Epilepsy affects one to two percent of Pennsylvanians, according to the Department of Health of Pennsylvania. It is considered the third most common brain disorder after stroke and Alzheimer’s.
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The Epilepsy Foundation in eastern Pennsylvania reported that there are 110,000 individuals living with epilepsy in the state.
One out of three people with epilepsy lives with uncomfortable seizures because there is no available treatment that works for them.
Six out of ten people who suffer from this medical condition in Pennsylvania have unknown causes.
In addition, the Department of Health records that epilepsy affects one to two percent of Pennsylvanians.
More people suffer from epilepsy than from Parkinson’s disease, cerebral palsy, multiple sclerosis, and muscular dystrophy combined.
In terms of the cause of epilepsy, 70% of the time, its cause is not known, although head injury, infections, or heredity are known to cause it.
The term ‘epilepsy’, comes from the Greek word which means “to seize”. It is a brain disorder that can affect anyone, at any age, at any time. It is sometimes called a ‘seizure disorder’, according to the Center for Disease Control and Prevention (CDC).
A person is said to have epilepsy when he or she has had two or more seizures. A seizure, a short change in normal brain activity, is thought to be the main sign of epilepsy.
It is the result of sudden, brief changes in the electrical balance of the brain, and it happens when there are too many electrical charges in the brain.
Seizures typically last a few seconds to a few minutes and affect awareness, physical movements, or speech.
When an individual is diagnosed with epilepsy and experiences several seizures, his or her awareness, physical movements, or speech, are affected.
Most people who have epilepsy have the following symptoms:
An overview of epilepsy symptoms may look like heart attacks, strokes, or lack of balance. The first signs of epilepsy can develop during the pre-school and elementary school years. It is often considered a lifelong condition and can be managed with the use of medication, special diets, or surgery.
It can sometimes be difficult to tell if a person is having a seizure since he or she can just seem to have a confused look or maybe staring at something that is not there.
Other seizures would cause a person to fall, shake, and become unaware of what’s going on around them.
1. Generalized seizures — affect both sides of the brain, produced by widespread abnormal electrical impulses present throughout the entire brain
General epilepsy classifications are:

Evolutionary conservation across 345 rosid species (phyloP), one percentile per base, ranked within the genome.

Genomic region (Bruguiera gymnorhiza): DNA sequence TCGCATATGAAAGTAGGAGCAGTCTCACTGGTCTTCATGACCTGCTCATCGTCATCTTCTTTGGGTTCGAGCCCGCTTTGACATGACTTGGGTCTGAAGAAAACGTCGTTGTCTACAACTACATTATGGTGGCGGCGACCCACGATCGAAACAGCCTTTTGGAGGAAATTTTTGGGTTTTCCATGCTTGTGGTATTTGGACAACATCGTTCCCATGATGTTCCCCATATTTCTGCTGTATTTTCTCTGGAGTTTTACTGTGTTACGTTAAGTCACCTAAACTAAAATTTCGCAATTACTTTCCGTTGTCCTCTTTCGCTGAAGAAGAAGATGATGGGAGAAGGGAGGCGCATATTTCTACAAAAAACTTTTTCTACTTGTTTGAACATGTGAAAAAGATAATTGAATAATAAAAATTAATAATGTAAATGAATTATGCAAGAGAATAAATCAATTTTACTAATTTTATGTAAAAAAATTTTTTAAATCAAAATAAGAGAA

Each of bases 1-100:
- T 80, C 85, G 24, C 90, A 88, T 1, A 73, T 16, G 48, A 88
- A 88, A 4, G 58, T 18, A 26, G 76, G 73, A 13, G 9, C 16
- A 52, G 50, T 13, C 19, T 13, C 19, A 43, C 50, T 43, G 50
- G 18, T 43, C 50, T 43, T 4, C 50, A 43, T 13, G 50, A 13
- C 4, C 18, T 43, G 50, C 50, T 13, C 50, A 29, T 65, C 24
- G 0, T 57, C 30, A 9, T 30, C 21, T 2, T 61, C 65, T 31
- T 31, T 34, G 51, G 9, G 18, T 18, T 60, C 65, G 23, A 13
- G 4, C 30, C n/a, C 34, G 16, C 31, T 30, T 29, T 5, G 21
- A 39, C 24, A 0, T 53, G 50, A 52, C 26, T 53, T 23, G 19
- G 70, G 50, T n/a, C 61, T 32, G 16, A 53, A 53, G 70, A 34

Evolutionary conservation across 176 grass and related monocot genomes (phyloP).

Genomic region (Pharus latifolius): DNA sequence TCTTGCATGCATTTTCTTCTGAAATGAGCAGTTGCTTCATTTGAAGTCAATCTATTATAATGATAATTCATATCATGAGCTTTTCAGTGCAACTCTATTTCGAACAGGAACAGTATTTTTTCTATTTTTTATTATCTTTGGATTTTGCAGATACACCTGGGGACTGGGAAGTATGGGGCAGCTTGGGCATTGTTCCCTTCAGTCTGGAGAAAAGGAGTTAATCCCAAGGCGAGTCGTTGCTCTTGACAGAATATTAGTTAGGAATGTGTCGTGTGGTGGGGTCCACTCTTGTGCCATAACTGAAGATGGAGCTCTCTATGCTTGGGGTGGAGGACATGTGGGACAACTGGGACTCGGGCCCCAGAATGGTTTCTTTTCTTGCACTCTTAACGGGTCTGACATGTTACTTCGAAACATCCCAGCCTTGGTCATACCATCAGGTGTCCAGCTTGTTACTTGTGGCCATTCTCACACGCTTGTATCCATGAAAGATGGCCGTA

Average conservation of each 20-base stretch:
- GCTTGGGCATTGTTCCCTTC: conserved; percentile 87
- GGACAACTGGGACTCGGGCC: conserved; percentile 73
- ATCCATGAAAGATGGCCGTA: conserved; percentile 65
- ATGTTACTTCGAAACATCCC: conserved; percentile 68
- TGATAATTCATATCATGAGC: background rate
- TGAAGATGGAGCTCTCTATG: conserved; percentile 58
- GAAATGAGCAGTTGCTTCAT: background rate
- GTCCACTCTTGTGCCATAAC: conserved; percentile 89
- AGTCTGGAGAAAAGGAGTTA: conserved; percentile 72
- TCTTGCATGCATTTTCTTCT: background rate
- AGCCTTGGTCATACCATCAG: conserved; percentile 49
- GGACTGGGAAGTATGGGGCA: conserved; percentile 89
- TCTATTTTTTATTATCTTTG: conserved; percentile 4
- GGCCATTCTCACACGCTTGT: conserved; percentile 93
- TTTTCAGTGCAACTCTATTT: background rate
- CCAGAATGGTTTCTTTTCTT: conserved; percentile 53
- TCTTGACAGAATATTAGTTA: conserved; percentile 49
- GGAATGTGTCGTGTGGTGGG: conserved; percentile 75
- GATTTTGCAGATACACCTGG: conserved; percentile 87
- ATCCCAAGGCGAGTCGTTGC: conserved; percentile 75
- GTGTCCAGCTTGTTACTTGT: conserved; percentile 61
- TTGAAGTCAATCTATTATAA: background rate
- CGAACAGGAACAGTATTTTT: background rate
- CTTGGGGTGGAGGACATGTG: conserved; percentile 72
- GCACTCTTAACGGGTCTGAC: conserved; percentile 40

2. Focal seizures — affect just one area of the brain, also called partial or localized seizures, produced by electrical impulses that generate from a relatively small part of the brain referred to as the focus
Partial epilepsy classifications are:
Causes of Epilepsy
About 30% of the 180,000 new cases of epilepsy every year occur in children. Most patients diagnosed with epilepsy are children and elderly adults. The minority of the cases have determined clear causes, but the typical known cause of a seizure is some injury to the brain. Up to 70% of all cases of epilepsy have no discovered causes.
Main causes of epilepsy include:
Living with epilepsy can be challenging. The challenges will be different for children, adolescents, and seniors than for adults.
Generally, patients suffering from epilepsy often experience changes in their quality of life which typically include less mobility.
Several aspects in life are also affected such as:
The impact on the lifestyle of epilepsy would depend on these factors:
The process of eliminating epilepsy can take a long time. Most patients take steps to adapt their lifestyle to accommodate their epileptic condition. They can set goals working toward a good quality of life even with epilepsy.
There is no known cure for epilepsy. Medication and therapy are being used to manage the seizures and to minimize the causes.
Lifestyle modifications can also help like:
Other common treatments for epilepsy are:
The state of Pennsylvania lists epilepsy as one of the debilitating conditions that qualify for medical marijuana. If you’re seeking to get one for your condition, you need a medical marijuana card and a doctor’s recommendation.
Our online platform can help you get started through our HIPAA-compliant application. Contact us online today!